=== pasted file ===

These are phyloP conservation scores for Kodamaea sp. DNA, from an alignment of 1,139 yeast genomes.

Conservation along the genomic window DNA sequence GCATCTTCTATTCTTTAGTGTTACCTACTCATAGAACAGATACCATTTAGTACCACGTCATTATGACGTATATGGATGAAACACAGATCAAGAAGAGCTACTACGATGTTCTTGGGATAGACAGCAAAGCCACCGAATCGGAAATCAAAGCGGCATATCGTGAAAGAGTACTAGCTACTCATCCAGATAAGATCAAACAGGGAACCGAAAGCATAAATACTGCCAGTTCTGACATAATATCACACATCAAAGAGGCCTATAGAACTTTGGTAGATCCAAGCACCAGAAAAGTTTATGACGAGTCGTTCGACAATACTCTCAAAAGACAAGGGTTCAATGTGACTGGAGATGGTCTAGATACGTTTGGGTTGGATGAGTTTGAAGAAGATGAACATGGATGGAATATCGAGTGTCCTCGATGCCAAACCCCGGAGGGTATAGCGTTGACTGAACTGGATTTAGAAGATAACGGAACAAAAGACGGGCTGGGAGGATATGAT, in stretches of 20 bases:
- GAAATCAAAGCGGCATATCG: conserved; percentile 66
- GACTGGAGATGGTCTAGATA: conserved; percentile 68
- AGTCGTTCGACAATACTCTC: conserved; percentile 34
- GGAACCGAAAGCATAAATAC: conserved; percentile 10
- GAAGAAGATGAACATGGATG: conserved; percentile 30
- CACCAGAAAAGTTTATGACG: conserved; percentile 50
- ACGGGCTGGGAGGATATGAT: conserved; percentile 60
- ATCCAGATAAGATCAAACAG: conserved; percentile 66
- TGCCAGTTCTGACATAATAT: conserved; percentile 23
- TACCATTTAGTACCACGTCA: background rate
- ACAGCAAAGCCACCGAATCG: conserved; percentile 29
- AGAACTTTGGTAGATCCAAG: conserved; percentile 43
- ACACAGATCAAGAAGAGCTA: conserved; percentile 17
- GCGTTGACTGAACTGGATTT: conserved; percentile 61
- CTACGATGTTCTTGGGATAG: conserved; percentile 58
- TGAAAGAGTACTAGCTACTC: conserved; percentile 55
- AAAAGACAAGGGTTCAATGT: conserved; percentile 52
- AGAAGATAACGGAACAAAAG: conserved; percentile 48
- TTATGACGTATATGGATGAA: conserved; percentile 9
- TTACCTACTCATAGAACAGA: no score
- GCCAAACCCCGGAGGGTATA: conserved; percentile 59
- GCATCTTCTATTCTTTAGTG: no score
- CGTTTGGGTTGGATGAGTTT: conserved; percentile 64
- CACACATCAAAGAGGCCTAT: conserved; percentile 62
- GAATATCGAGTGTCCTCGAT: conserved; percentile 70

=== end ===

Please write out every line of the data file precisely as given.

These are phyloP conservation scores for Kodamaea sp. DNA, from an alignment of 1,139 yeast genomes.

Conservation along the genomic window DNA sequence GCATCTTCTATTCTTTAGTGTTACCTACTCATAGAACAGATACCATTTAGTACCACGTCATTATGACGTATATGGATGAAACACAGATCAAGAAGAGCTACTACGATGTTCTTGGGATAGACAGCAAAGCCACCGAATCGGAAATCAAAGCGGCATATCGTGAAAGAGTACTAGCTACTCATCCAGATAAGATCAAACAGGGAACCGAAAGCATAAATACTGCCAGTTCTGACATAATATCACACATCAAAGAGGCCTATAGAACTTTGGTAGATCCAAGCACCAGAAAAGTTTATGACGAGTCGTTCGACAATACTCTCAAAAGACAAGGGTTCAATGTGACTGGAGATGGTCTAGATACGTTTGGGTTGGATGAGTTTGAAGAAGATGAACATGGATGGAATATCGAGTGTCCTCGATGCCAAACCCCGGAGGGTATAGCGTTGACTGAACTGGATTTAGAAGATAACGGAACAAAAGACGGGCTGGGAGGATATGAT, in stretches of 20 bases:
- GAAATCAAAGCGGCATATCG: conserved; percentile 66
- GACTGGAGATGGTCTAGATA: conserved; percentile 68
- AGTCGTTCGACAATACTCTC: conserved; percentile 34
- GGAACCGAAAGCATAAATAC: conserved; percentile 10
- GAAGAAGATGAACATGGATG: conserved; percentile 30
- CACCAGAAAAGTTTATGACG: conserved; percentile 50
- ACGGGCTGGGAGGATATGAT: conserved; percentile 60
- ATCCAGATAAGATCAAACAG: conserved; percentile 66
- TGCCAGTTCTGACATAATAT: conserved; percentile 23
- TACCATTTAGTACCACGTCA: background rate
- ACAGCAAAGCCACCGAATCG: conserved; percentile 29
- AGAACTTTGGTAGATCCAAG: conserved; percentile 43
- ACACAGATCAAGAAGAGCTA: conserved; percentile 17
- GCGTTGACTGAACTGGATTT: conserved; percentile 61
- CTACGATGTTCTTGGGATAG: conserved; percentile 58
- TGAAAGAGTACTAGCTACTC: conserved; percentile 55
- AAAAGACAAGGGTTCAATGT: conserved; percentile 52
- AGAAGATAACGGAACAAAAG: conserved; percentile 48
- TTATGACGTATATGGATGAA: conserved; percentile 9
- TTACCTACTCATAGAACAGA: no score
- GCCAAACCCCGGAGGGTATA: conserved; percentile 59
- GCATCTTCTATTCTTTAGTG: no score
- CGTTTGGGTTGGATGAGTTT: conserved; percentile 64
- CACACATCAAAGAGGCCTAT: conserved; percentile 62
- GAATATCGAGTGTCCTCGAT: conserved; percentile 70